Did you know that there is more than one way to dissolve a marriage? In fact, there are several ways a couple can get divorced, and it can have a significant impact on the outcome, your wellbeing, resources, and more.
The type of divorce you have is typically determined by how willing you are your spouse are to work together during the divorce process instead of going to battle in court. If you're considering or are in the midst of a divorce, make sure you learn more about four common types of divorce and what each could mean for you and your spouse.
Fault Vs. No-Fault
Colorado is purely a no-fault divorce state, meaning one spouse does not have to prove the breakdown of the marriage is the other spouse's fault. Instead, in a no-fault divorce, you merely indicate that the marriage is irretrievably broken, you have irreconcilable differences, or you are incompatible as a couple.
In a fault-based divorce, the plaintiff (the spouse who files for the divorce) claims there is a reason he or she is filing for a divorce. Some of the most common grounds include adultery, addiction, abandonment, and abuse.
Now that you have a better understanding of fault-based and no-fault divorces, we can investigate the different kinds of Colorado divorce processes.
A mediated divorce is when both parties meet with a trained third-party to guide them through the divorce process. The mediator's role is to assist the couple in working out divorce-related problems like property division, maintenance, child support, and child custody.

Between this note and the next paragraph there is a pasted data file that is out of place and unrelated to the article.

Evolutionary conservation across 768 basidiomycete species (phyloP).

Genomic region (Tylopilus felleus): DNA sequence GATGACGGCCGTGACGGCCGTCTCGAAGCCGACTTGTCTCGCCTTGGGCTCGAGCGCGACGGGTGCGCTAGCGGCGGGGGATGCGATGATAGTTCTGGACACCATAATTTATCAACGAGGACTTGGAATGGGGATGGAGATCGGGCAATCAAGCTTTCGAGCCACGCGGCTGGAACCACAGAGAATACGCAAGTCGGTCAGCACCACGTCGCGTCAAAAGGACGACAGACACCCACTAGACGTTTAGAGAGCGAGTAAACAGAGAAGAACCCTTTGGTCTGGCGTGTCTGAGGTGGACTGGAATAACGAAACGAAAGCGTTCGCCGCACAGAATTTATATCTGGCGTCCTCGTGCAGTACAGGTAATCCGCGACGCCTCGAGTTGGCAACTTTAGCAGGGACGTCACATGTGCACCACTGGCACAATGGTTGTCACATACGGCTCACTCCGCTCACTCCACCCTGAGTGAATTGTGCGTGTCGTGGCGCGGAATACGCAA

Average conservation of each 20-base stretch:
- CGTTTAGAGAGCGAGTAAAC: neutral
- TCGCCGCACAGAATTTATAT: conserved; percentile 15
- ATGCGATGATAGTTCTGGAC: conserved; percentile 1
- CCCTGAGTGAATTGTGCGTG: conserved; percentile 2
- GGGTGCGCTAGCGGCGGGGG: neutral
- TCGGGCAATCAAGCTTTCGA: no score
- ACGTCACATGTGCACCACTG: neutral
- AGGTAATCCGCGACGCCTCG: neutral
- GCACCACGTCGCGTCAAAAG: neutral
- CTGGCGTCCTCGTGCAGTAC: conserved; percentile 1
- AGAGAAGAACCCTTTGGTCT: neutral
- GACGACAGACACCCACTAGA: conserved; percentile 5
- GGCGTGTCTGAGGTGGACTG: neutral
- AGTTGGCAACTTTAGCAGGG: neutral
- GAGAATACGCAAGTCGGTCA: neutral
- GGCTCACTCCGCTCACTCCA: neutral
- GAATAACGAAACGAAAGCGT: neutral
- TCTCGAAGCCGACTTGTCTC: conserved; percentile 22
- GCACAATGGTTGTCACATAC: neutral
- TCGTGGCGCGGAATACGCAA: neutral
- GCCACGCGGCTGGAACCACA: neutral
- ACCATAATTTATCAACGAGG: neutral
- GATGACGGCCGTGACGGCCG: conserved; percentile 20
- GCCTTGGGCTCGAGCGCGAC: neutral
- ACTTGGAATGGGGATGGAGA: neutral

The mediation process is not legally binding until the paperwork is submitted to the court. Therefore, nothing in the mediation process is set in stone until the divorce is finalized.
In this type of divorce, each spouse hires his or her own attorney, and the parties meet to settle the terms of the divorce amicably. Some don't like the mediation process because they aren't personally represented, but they still want to skip the traditional courtroom process. Another viable option is a collaborative approach. It allows both couples to be represented by their own attorneys, giving each side personal insight into the law while amicably settling the terms of their divorce.
A collaborative divorce is cheaper than a traditional divorce, but both parties must be willing to compromise.
Uncontested divorces are when both parties agree on every aspect of the divorce process.
Some things both parties must agree on to qualify for an uncontested divorce:
- Property division
- Child custody arrangements
- Child support
- Alimony payments (if any)
An uncontested divorce is the easiest and cheapest divorce option available, but it is not common. Spouses who are ending their marriage are rarely on the same page about every aspect of their divorce. If you and your spouse agree on all aspects of your divorce, you should still hire an attorney to ensure that nothing slips through the cracks.
A contested divorce occurs when two parties can't come to a total agreement concerning the outcome of their divorce. For example, if both parties agree on 95% of the issues but can't see eye-to-eye on the last 5% of the problems, the divorce is technically a contested divorce.
While the phrase "contested divorce" sounds inherently combative, there are several ways to deal with a contested divorce – some more adversarial than others. In some cases, the terms can be settled through negotiation, while others may have to go through litigation.
A Divorce Process That's Right for You
It's important to think about which option is right for you before diving into the divorce process. If you have questions about which option is right for you, talking to an attorney about your situation can help calm your concerns.
Schedule a consultation with our Colorado Springs lawyers today by calling us at (719) 626-8530.